7. What did you do to meet people and integrate in your new home?
The easiest way that I ever met people was through my kids. Even from my first week in Shanghai I met quite a few moms. When you’re in a big expat community it’s funny how quickly you meet other “moms” that are in the very same boat that you are in. And they too are quickly looking for new friends and you quickly have a bond that ties you together. I have NEVER here in Oklahoma met someone in a Starbucks or grocery store and then had a “playdate” or “coffee date” set up. It would be pretty much unheard of, but overseas in expat communities it happens all the time. And you know what- it was wonderful! I also found groups on social media (usually Facebook) or expat websites that were of interest to me. I can say that I never went to a “function” by myself back home but learned to rather quickly!

8. What custom/ habits do you find most strange about your adopted culture?

Oh gosh where do I even start? I think the customs and habits that I found the most odd were in relation to being pregnant. I had one child in Shanghai and another in Hong Kong and those are pretty odd countries to have babies because our views in that department are completely different. As in not drinking cold water while pregnant. Hello- not that best plan for someone constantly on fire in hot and humid Hong Kong! Or the belief that you’re not supposed to leave the house after you have the baby...I got one too many nasty glares and “tskkks” while out with my newborns. As strange as it sounds, I got used to the things that usually stick out the most as odd- as in spitting, urinating in public, no cares for personal space, staring, asking to take pictures, etc.,

9. What is a myth about your adopted country?
I think the myth about Hong Kong that people always ASSUME is that it is CHINA. Technically yes, but it wasn’t for many years and most of the local Hong Kong people do not like to be associated with the country China (there were actually many different protests over this exact same thing...and quite recently). They have very much like building their own identity.

10. Is the cost of living higher or lower than the last country you lived in and how has that made a difference in your life?
What an amusing question! I always laugh because I think living in Tulsa, Oklahoma is a  significantly cheap place to live! Every time we were looking at houses in these other cities I laughed thinking about the size of a house we could have back home. Currently Hong Kong is listed as the #3 on the most expensive city to live in, while Shanghai is #10. Sydney has dropped out of the top 10 but it was in the top 10 while we were living there. Something you never get used to and I was constantly thinking of how much “this and that” would cost back home. Even bananas in Sydney were expensive...and don’t even get me started on the foreign food we bought in Hong Kong and Shanghai. Ugh! However, that being said, you learn to adapt and find food that is cheaper (sometimes from other countries). It may not be as good but sometimes it is. We also learned to adapt in living arrangements...our apartment in Sydney was tiny...in fact our master bedroom barely had enough room for our queen size bed!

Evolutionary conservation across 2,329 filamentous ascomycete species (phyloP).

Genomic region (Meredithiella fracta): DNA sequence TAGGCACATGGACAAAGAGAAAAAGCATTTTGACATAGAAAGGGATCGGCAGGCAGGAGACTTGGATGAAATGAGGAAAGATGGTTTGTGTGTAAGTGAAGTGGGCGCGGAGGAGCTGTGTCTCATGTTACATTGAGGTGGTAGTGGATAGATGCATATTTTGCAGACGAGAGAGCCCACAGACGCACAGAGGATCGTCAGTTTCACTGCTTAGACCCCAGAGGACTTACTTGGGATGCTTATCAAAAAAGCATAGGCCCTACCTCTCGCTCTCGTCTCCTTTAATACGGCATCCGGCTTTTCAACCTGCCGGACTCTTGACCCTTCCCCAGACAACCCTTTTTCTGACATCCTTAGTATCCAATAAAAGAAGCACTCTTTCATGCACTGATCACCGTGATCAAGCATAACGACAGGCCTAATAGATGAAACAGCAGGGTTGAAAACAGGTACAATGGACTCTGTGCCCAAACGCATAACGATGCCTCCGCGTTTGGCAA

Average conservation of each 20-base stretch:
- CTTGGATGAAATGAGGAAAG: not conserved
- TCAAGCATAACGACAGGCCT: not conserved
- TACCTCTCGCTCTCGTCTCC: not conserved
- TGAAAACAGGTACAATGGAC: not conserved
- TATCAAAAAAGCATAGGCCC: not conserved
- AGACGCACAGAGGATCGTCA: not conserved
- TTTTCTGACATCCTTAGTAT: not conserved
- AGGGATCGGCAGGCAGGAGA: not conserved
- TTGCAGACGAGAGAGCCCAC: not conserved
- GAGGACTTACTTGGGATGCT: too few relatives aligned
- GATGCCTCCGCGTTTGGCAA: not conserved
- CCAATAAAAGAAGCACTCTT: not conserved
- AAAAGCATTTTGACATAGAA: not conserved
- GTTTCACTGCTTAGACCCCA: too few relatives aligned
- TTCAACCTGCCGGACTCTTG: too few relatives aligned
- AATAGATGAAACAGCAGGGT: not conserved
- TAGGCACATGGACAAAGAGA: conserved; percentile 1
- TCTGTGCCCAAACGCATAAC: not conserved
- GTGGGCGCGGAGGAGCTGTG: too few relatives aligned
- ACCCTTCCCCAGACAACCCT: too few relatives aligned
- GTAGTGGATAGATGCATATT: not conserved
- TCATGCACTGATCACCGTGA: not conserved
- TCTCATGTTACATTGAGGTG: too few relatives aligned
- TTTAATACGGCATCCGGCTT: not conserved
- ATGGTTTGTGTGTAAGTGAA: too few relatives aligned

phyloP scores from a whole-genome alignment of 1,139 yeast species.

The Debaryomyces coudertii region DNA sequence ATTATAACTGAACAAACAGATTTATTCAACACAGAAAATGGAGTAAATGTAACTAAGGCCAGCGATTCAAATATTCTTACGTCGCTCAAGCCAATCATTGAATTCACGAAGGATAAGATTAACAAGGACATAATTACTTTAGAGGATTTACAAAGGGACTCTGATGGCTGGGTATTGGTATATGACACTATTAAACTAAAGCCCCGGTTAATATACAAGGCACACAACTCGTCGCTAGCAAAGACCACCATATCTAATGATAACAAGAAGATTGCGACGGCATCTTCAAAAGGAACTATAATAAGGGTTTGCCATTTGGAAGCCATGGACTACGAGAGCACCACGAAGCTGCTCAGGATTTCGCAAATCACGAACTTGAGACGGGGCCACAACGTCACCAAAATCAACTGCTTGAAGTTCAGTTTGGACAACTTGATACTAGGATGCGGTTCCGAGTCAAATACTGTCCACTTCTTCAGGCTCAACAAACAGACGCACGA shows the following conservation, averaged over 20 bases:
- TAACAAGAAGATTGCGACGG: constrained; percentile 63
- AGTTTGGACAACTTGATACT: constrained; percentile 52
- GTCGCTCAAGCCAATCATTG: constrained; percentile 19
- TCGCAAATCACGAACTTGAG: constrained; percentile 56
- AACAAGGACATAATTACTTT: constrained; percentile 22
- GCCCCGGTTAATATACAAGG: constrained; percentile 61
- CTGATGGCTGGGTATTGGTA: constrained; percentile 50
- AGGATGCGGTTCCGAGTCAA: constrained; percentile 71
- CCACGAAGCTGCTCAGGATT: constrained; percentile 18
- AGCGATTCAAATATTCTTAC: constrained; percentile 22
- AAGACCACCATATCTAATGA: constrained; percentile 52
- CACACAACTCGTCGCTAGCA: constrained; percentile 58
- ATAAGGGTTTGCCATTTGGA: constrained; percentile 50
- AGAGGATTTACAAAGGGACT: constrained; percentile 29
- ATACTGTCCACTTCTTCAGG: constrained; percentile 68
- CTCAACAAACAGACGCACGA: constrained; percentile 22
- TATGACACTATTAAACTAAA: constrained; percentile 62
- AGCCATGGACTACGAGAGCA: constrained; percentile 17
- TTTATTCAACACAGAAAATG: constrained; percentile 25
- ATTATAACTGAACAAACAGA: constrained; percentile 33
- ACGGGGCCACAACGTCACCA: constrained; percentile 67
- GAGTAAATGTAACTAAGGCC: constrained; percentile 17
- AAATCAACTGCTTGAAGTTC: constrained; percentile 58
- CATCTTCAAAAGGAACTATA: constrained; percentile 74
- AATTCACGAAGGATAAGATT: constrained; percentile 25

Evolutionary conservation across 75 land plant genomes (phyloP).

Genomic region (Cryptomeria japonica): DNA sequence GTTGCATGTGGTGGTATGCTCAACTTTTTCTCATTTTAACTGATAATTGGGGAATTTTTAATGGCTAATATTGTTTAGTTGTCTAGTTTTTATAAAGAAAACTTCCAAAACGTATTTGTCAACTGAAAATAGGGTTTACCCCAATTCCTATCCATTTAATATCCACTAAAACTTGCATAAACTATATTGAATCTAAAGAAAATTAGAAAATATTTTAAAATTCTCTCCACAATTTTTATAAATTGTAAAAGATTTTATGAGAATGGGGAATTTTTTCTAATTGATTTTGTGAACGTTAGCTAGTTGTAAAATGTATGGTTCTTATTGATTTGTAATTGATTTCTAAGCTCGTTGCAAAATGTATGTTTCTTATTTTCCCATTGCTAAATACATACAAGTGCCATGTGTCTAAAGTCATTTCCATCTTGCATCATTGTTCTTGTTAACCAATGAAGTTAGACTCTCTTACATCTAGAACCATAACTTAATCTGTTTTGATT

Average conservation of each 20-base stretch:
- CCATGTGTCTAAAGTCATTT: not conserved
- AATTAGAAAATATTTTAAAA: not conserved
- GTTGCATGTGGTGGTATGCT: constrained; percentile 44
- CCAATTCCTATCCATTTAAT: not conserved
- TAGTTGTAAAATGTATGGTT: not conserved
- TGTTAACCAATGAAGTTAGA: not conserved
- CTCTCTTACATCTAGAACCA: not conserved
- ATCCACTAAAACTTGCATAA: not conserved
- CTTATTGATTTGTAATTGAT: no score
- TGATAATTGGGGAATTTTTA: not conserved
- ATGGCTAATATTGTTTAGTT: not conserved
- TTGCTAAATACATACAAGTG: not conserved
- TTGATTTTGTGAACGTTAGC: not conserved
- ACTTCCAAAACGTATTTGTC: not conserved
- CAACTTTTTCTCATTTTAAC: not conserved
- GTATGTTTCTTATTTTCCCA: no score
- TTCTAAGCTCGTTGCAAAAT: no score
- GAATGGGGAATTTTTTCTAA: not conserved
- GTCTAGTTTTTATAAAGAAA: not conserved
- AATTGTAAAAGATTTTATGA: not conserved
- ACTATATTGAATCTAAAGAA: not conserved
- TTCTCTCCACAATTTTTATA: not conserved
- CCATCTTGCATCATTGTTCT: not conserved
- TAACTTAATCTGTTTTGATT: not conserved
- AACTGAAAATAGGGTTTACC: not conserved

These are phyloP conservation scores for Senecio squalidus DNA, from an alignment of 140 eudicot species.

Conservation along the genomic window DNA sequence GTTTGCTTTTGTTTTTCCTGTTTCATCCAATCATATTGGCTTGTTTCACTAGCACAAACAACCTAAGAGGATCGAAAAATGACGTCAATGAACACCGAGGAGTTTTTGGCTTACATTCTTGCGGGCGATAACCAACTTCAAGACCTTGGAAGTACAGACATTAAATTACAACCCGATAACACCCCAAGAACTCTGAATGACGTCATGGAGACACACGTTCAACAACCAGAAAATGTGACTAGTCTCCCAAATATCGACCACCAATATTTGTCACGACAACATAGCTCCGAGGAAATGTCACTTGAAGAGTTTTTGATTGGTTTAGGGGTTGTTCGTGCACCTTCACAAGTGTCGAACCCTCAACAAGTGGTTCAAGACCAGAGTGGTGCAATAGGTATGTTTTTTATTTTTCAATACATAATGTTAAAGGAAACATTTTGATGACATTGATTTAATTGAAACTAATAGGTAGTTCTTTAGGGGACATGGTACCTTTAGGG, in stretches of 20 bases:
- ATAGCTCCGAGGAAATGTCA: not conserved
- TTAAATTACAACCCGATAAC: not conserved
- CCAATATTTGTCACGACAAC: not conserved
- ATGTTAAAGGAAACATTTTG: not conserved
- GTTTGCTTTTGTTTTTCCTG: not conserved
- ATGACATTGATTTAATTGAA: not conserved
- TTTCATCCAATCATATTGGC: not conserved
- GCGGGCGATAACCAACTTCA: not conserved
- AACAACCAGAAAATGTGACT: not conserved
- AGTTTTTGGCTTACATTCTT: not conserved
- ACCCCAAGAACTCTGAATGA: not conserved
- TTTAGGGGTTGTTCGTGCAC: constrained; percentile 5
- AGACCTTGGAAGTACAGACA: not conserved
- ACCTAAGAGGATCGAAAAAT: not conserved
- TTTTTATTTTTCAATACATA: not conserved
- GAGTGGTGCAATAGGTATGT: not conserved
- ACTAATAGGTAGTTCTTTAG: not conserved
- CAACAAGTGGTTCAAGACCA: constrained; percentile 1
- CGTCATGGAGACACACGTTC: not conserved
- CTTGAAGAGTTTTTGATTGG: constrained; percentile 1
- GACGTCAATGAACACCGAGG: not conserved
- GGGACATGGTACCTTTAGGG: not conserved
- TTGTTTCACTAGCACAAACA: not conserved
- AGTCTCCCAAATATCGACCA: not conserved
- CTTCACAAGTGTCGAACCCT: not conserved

11. What advice would you give other expats?
If I could give one piece of advice for other expats it would be to take this opportunity that you’ve been given (to explore and journey through another country) and live it up. Remember that you are in another country other than your own and things will be different but have an open mind about new cultures and new people and learn to appreciate such differences. If you don’t allow yourself to experience something new and different (as it will be) then you will find yourself being absolutely miserable. I saw way too many people that constantly compared the “well if this was back home” and “it’s just not the same” and they couldn’t ever get passed it. The only thing they saw was their end in time for their expat assignment.

12. When and why did you start your blog?
I actually started my blog when we first moved to Shanghai. I remember a friend telling me that it would be something fun to do. However, I fell out of it after a few months because it was impossible to get on any of the websites. I finally got a VPN towards the later part of our months in Shanghai but had given up on it. I then started it back up in Sydney. I wanted to remember all of our activities and adventures and more importantly wanted our boys to remember them. I cannot wait for them to look at this when they are older and relive these amazing memories. I already have so much fun doing it! ...and added bonus is sharing with friends and family members!

Blog LinkEmily's blog, The Renditions of Renoir

Guide for expatriates in Hong Kong, China
To find out more about living in Hong Kong, refer to our

Guide to Hong Kong


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 Author: texkourgan |  2015-08-17 10:56:35